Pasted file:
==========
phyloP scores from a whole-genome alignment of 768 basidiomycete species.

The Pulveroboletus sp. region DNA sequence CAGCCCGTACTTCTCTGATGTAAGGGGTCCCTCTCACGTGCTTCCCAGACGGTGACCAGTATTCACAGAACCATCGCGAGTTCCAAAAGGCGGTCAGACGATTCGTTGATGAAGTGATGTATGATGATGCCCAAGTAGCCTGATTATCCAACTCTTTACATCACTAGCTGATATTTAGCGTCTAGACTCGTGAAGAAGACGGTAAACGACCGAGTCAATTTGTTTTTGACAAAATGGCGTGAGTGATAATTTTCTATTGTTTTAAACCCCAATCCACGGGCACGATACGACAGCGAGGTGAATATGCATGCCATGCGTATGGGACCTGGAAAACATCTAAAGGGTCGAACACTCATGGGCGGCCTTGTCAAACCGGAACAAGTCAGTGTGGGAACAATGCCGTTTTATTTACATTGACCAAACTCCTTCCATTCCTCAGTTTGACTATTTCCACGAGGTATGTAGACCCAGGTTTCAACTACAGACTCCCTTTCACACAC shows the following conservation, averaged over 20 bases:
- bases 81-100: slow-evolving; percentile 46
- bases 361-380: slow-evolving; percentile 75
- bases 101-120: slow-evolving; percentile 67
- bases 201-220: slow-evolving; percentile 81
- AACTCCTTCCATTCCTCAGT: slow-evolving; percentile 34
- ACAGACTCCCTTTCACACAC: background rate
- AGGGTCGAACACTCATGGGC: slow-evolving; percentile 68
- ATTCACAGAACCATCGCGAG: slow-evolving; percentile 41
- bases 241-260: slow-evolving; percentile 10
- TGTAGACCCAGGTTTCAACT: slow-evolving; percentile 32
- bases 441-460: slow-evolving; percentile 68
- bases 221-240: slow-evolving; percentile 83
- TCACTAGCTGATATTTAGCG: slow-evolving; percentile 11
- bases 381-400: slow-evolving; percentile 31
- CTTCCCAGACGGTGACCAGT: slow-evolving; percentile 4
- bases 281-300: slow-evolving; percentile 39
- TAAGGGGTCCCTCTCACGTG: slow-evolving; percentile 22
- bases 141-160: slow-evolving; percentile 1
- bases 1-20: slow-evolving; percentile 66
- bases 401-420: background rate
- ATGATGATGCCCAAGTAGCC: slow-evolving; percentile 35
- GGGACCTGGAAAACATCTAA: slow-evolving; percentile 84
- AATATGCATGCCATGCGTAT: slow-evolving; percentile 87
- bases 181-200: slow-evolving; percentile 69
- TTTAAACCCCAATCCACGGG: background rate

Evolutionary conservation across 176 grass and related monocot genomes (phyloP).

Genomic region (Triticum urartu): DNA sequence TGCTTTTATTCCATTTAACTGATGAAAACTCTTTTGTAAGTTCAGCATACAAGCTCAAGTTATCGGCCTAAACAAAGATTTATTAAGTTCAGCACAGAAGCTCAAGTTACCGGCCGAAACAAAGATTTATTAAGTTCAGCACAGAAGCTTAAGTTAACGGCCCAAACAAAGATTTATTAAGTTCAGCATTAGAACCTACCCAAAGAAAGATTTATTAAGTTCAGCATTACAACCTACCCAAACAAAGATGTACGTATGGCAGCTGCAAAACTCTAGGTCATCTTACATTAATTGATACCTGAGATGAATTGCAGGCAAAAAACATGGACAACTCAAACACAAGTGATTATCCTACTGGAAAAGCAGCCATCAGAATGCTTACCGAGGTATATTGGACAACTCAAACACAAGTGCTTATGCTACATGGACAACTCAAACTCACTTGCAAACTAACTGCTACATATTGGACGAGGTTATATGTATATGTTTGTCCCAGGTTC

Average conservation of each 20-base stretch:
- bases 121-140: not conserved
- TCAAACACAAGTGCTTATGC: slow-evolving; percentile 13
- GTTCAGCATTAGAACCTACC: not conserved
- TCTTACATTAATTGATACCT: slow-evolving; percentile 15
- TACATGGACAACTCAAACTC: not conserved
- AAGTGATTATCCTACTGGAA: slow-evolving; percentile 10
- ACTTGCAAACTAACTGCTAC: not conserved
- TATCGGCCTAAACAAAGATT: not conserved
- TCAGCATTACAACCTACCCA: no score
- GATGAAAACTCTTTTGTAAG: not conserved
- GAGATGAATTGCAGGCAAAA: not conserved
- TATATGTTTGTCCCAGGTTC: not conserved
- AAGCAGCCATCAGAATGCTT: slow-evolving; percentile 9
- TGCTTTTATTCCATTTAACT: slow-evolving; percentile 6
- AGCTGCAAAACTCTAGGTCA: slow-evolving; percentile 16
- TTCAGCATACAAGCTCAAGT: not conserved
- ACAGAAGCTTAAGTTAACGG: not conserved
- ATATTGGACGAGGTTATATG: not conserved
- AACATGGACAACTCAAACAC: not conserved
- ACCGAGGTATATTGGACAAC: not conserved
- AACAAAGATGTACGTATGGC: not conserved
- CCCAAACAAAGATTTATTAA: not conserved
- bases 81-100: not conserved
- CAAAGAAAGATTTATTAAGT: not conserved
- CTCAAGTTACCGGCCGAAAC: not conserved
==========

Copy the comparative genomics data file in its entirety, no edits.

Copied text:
phyloP scores from a whole-genome alignment of 768 basidiomycete species.

The Pulveroboletus sp. region DNA sequence CAGCCCGTACTTCTCTGATGTAAGGGGTCCCTCTCACGTGCTTCCCAGACGGTGACCAGTATTCACAGAACCATCGCGAGTTCCAAAAGGCGGTCAGACGATTCGTTGATGAAGTGATGTATGATGATGCCCAAGTAGCCTGATTATCCAACTCTTTACATCACTAGCTGATATTTAGCGTCTAGACTCGTGAAGAAGACGGTAAACGACCGAGTCAATTTGTTTTTGACAAAATGGCGTGAGTGATAATTTTCTATTGTTTTAAACCCCAATCCACGGGCACGATACGACAGCGAGGTGAATATGCATGCCATGCGTATGGGACCTGGAAAACATCTAAAGGGTCGAACACTCATGGGCGGCCTTGTCAAACCGGAACAAGTCAGTGTGGGAACAATGCCGTTTTATTTACATTGACCAAACTCCTTCCATTCCTCAGTTTGACTATTTCCACGAGGTATGTAGACCCAGGTTTCAACTACAGACTCCCTTTCACACAC shows the following conservation, averaged over 20 bases:
- bases 81-100: slow-evolving; percentile 46
- bases 361-380: slow-evolving; percentile 75
- bases 101-120: slow-evolving; percentile 67
- bases 201-220: slow-evolving; percentile 81
- AACTCCTTCCATTCCTCAGT: slow-evolving; percentile 34
- ACAGACTCCCTTTCACACAC: background rate
- AGGGTCGAACACTCATGGGC: slow-evolving; percentile 68
- ATTCACAGAACCATCGCGAG: slow-evolving; percentile 41
- bases 241-260: slow-evolving; percentile 10
- TGTAGACCCAGGTTTCAACT: slow-evolving; percentile 32
- bases 441-460: slow-evolving; percentile 68
- bases 221-240: slow-evolving; percentile 83
- TCACTAGCTGATATTTAGCG: slow-evolving; percentile 11
- bases 381-400: slow-evolving; percentile 31
- CTTCCCAGACGGTGACCAGT: slow-evolving; percentile 4
- bases 281-300: slow-evolving; percentile 39
- TAAGGGGTCCCTCTCACGTG: slow-evolving; percentile 22
- bases 141-160: slow-evolving; percentile 1
- bases 1-20: slow-evolving; percentile 66
- bases 401-420: background rate
- ATGATGATGCCCAAGTAGCC: slow-evolving; percentile 35
- GGGACCTGGAAAACATCTAA: slow-evolving; percentile 84
- AATATGCATGCCATGCGTAT: slow-evolving; percentile 87
- bases 181-200: slow-evolving; percentile 69
- TTTAAACCCCAATCCACGGG: background rate

Evolutionary conservation across 176 grass and related monocot genomes (phyloP).

Genomic region (Triticum urartu): DNA sequence TGCTTTTATTCCATTTAACTGATGAAAACTCTTTTGTAAGTTCAGCATACAAGCTCAAGTTATCGGCCTAAACAAAGATTTATTAAGTTCAGCACAGAAGCTCAAGTTACCGGCCGAAACAAAGATTTATTAAGTTCAGCACAGAAGCTTAAGTTAACGGCCCAAACAAAGATTTATTAAGTTCAGCATTAGAACCTACCCAAAGAAAGATTTATTAAGTTCAGCATTACAACCTACCCAAACAAAGATGTACGTATGGCAGCTGCAAAACTCTAGGTCATCTTACATTAATTGATACCTGAGATGAATTGCAGGCAAAAAACATGGACAACTCAAACACAAGTGATTATCCTACTGGAAAAGCAGCCATCAGAATGCTTACCGAGGTATATTGGACAACTCAAACACAAGTGCTTATGCTACATGGACAACTCAAACTCACTTGCAAACTAACTGCTACATATTGGACGAGGTTATATGTATATGTTTGTCCCAGGTTC

Average conservation of each 20-base stretch:
- bases 121-140: not conserved
- TCAAACACAAGTGCTTATGC: slow-evolving; percentile 13
- GTTCAGCATTAGAACCTACC: not conserved
- TCTTACATTAATTGATACCT: slow-evolving; percentile 15
- TACATGGACAACTCAAACTC: not conserved
- AAGTGATTATCCTACTGGAA: slow-evolving; percentile 10
- ACTTGCAAACTAACTGCTAC: not conserved
- TATCGGCCTAAACAAAGATT: not conserved
- TCAGCATTACAACCTACCCA: no score
- GATGAAAACTCTTTTGTAAG: not conserved
- GAGATGAATTGCAGGCAAAA: not conserved
- TATATGTTTGTCCCAGGTTC: not conserved
- AAGCAGCCATCAGAATGCTT: slow-evolving; percentile 9
- TGCTTTTATTCCATTTAACT: slow-evolving; percentile 6
- AGCTGCAAAACTCTAGGTCA: slow-evolving; percentile 16
- TTCAGCATACAAGCTCAAGT: not conserved
- ACAGAAGCTTAAGTTAACGG: not conserved
- ATATTGGACGAGGTTATATG: not conserved
- AACATGGACAACTCAAACAC: not conserved
- ACCGAGGTATATTGGACAAC: not conserved
- AACAAAGATGTACGTATGGC: not conserved
- CCCAAACAAAGATTTATTAA: not conserved
- bases 81-100: not conserved
- CAAAGAAAGATTTATTAAGT: not conserved
- CTCAAGTTACCGGCCGAAAC: not conserved